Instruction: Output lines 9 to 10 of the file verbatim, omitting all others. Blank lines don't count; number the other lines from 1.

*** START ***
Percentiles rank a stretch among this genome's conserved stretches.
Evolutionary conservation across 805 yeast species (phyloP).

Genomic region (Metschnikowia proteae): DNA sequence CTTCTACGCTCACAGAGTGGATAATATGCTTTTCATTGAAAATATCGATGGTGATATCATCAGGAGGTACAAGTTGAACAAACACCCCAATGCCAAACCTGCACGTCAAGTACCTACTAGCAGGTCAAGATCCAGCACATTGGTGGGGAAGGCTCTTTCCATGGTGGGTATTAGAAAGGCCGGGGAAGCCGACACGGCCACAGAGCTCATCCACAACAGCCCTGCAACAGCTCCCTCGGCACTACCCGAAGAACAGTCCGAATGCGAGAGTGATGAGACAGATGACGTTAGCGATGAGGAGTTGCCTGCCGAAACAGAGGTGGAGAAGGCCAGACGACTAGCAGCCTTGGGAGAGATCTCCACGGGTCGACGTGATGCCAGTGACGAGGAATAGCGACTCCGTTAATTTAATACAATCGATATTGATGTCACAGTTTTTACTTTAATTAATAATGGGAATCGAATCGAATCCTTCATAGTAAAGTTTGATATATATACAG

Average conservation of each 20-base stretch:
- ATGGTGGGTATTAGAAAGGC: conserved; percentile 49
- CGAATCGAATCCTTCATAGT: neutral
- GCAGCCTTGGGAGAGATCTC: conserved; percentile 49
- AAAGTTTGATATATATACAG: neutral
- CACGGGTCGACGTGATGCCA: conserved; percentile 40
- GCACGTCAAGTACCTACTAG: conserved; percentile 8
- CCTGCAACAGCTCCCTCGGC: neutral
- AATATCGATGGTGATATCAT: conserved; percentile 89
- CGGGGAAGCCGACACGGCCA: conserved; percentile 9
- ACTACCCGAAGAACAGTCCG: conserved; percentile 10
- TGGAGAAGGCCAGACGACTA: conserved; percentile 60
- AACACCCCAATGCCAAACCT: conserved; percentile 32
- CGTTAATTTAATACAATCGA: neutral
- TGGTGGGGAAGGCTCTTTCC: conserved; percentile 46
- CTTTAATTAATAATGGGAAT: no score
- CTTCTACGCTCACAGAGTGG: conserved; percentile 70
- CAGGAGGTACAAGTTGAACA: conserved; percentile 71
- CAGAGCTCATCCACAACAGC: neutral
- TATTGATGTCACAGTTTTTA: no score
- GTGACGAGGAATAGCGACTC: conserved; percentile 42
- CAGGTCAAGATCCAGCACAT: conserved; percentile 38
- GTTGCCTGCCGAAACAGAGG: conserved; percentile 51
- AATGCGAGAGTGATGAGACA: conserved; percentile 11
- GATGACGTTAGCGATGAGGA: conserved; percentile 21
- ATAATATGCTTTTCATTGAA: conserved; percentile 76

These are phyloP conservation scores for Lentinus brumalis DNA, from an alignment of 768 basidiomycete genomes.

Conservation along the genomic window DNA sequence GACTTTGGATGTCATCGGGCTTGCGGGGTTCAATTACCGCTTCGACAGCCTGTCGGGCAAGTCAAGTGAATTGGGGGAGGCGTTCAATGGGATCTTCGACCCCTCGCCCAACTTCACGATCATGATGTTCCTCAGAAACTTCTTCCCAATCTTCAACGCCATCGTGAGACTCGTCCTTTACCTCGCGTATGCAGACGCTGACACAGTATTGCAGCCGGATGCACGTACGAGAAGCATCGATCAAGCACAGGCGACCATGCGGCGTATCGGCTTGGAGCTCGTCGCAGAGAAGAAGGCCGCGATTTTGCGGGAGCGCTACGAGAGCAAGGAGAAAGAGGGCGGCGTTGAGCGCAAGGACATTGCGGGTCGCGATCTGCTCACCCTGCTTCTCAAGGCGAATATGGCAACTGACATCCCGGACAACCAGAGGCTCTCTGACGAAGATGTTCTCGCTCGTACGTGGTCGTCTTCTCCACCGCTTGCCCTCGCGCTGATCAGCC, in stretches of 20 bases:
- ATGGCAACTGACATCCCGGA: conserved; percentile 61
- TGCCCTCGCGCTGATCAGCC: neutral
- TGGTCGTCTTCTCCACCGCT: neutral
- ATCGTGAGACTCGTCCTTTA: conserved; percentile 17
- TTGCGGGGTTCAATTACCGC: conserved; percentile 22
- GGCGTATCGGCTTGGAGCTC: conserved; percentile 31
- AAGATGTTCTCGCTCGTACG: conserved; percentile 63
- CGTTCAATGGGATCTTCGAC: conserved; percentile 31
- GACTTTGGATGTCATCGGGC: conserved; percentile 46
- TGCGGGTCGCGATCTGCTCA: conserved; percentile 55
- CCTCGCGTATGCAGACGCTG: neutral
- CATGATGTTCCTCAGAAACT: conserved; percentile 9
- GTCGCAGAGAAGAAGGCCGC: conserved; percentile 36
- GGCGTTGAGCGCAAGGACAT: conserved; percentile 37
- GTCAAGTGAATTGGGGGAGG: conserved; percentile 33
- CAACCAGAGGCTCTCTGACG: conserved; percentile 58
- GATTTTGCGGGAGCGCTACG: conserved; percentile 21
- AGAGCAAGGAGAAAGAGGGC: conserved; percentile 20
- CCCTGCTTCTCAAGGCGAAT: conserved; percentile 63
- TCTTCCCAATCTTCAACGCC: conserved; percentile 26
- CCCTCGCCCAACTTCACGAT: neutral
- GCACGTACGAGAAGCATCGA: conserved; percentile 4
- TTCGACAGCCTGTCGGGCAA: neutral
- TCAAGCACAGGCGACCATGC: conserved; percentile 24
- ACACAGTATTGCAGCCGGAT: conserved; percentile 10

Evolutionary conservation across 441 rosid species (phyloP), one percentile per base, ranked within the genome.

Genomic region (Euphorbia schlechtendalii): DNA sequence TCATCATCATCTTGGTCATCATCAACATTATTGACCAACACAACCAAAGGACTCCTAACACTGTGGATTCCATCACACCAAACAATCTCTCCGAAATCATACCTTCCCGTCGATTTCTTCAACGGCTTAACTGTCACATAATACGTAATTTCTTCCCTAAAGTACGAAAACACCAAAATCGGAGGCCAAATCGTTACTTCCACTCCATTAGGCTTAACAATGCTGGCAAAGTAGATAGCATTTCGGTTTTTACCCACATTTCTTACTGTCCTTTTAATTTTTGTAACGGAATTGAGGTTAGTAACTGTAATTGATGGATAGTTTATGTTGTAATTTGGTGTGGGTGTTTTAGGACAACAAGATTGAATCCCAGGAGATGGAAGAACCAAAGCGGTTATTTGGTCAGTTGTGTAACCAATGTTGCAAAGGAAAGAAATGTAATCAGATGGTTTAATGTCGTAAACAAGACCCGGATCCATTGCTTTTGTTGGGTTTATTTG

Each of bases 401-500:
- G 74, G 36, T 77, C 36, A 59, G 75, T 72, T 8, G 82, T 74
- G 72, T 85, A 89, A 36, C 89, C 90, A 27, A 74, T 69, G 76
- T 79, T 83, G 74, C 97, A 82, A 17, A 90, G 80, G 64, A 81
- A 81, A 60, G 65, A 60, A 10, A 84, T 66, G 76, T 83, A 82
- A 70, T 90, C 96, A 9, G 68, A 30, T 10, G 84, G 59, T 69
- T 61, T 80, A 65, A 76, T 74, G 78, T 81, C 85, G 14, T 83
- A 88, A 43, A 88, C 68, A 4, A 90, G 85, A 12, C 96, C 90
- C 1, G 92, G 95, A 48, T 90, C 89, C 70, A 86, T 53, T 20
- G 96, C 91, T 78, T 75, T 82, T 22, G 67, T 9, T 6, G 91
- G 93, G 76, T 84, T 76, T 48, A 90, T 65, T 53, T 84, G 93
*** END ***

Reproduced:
- CACGGGTCGACGTGATGCCA: conserved; percentile 40
- GCACGTCAAGTACCTACTAG: conserved; percentile 8